Americans, based on a 24 percent to 32 percent of daily caloric intake from seed oils, are getting 8 percent to 12 percent or higher of their daily calories from linoleic acid alone. In another example, Tokelauans, who live in a territory near New Zealand, eat a very different diet with 54 percent to 62 percent of calories from coconut, which amounts to 53 percent fat, 48 percent of which is saturated fat.
Only about 1 percent of their diet or less is omega-6 fats, and they also have no heart disease and virtually no obesity or diabetes. “If we look at these populations,” Knobbe said, “and you can look at all of them, ancestrally living populations, what they don’t have is refined sugar, refined wheat, and of course they don’t have vegetable oils.”
“So what about the omega-6 LA in these traditional populations? It is 0.6 to about 1.7 percent, I think all are under 2 percent, to the best of my knowledge, where our Westernized populations—7 to 12 percent omega-6 linoleic acid alone. This again is the key takeaway point. So what happens to this omega-6? We accumulated it in our body fat.”
Japanese Plagued by Seed Oils
While ancestral populations have had their health protected by not consuming seed oils, other populations, like Japan, have had declines in health that correspond to increasing consumption of these toxic oils. Since 1960, Japan has had marked increases in obesity, high blood pressure, Type 2 diabetes, metabolic syndrome, multiple cancers, and age-related macular degeneration.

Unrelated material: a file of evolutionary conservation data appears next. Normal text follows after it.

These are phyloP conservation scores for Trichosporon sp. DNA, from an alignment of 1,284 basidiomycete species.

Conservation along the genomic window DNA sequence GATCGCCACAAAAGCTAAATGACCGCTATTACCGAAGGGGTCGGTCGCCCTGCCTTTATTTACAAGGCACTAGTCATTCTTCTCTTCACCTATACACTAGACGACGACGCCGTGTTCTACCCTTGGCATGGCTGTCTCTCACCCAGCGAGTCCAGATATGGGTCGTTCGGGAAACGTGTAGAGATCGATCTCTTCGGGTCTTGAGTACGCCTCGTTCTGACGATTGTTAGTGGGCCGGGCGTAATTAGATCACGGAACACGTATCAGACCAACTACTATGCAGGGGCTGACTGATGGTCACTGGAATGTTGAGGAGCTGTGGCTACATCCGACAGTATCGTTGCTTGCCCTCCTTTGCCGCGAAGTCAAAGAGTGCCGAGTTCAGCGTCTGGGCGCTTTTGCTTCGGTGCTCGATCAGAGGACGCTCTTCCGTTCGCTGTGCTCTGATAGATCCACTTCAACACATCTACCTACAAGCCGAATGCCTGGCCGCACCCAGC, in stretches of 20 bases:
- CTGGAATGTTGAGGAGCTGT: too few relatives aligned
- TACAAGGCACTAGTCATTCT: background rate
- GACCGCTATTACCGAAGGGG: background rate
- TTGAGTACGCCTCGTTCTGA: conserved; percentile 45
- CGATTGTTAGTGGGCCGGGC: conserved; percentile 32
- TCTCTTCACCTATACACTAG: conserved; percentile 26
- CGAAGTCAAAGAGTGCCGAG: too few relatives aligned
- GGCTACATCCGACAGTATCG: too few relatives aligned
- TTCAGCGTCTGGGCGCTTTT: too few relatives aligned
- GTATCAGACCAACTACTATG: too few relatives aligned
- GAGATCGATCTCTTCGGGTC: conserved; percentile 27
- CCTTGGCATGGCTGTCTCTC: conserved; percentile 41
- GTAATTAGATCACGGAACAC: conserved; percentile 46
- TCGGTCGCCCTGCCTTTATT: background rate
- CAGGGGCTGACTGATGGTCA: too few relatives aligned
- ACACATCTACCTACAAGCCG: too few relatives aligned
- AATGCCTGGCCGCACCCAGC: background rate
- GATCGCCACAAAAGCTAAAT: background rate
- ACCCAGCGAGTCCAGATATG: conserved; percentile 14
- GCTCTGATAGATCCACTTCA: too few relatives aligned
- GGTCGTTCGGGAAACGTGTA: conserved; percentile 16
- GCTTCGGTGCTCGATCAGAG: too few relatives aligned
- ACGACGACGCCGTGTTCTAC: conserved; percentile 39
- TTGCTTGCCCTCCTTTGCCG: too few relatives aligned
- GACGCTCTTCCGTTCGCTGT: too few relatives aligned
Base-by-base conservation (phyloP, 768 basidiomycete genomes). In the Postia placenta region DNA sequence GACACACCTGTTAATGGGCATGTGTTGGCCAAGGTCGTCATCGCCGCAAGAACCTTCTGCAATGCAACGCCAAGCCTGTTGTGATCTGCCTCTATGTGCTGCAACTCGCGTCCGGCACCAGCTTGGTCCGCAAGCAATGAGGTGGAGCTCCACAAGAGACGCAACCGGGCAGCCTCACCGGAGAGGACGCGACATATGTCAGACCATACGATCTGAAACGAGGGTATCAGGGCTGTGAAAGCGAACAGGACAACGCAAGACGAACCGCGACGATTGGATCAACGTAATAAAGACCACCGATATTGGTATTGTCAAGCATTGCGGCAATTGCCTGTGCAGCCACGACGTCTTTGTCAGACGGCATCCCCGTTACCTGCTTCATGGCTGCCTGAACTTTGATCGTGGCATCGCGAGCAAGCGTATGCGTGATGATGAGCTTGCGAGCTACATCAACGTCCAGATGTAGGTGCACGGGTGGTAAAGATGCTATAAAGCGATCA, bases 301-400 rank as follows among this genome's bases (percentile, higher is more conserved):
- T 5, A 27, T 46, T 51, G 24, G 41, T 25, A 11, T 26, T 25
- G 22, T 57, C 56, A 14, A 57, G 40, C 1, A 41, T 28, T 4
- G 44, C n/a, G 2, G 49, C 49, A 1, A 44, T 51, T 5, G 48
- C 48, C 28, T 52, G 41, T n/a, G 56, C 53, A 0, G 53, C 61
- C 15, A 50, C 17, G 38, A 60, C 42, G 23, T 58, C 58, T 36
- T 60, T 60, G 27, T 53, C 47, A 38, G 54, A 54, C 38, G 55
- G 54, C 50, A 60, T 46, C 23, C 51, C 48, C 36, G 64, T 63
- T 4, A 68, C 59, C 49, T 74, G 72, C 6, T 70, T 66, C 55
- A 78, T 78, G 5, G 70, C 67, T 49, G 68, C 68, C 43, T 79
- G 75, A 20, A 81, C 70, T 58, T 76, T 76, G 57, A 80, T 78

Meanwhile, in 1950, the Japanese were consuming only 3 grams a day of seed oils, which rose to 39 grams a day by 2004. As a percentage of total calories, omega-6 increased to 6.2 percent in 2004 from 1.55 percent in 1950.
“That’s the main problem right there,” Knobbe said. “So Japan’s declining health is most likely due to a 13-fold, 1,200 percent increase in highly pro-oxidative, proinflammatory, toxic, and nutrient-deficient seed oils.”
According to the CDC, six in 10 Americans have a chronic disease, and heart disease, asthma, cancer, and diabetes have increased 700 percent since the National Health Survey was undertaken in 1935.
As tech entrepreneur Jeff Nobbs noted in a breakdown of the statistics, during this time, Americans have been smoking and drinking less, two of the primary drivers of chronic disease. Nobbs, too, believes vegetable oil is the missing link that explains why Americans keep getting sicker.
“If vegetable oil is indeed the hidden culprit behind today’s chronic disease epidemic, it’s an elegant and simple solution to explain why chronic disease and obesity continue to rise, even as we adhere to public health advice.
“I’m convinced that our wars against red meat, saturated fat, cholesterol, and sodium may be misguided. Fighting those battles may be like focusing on the sidekicks when the true villain pulling all the strings is still hiding in the shadows. It’s time to shine a light on that slippery villain, our possible public health enemy No. 1: vegetable oil.”
Prepare Your Food at Home
It’s vital that you reduce your intake of industrially processed seed oils as much as you can. This means eliminating the following oils:
To do this, you’ll need to avoid all ultra-processed foods, fast foods, and many restaurant foods. This is why it’s so important to prepare as much of your food as you can in your home so you know what you are eating and, in the case of seed oils—what you’re not.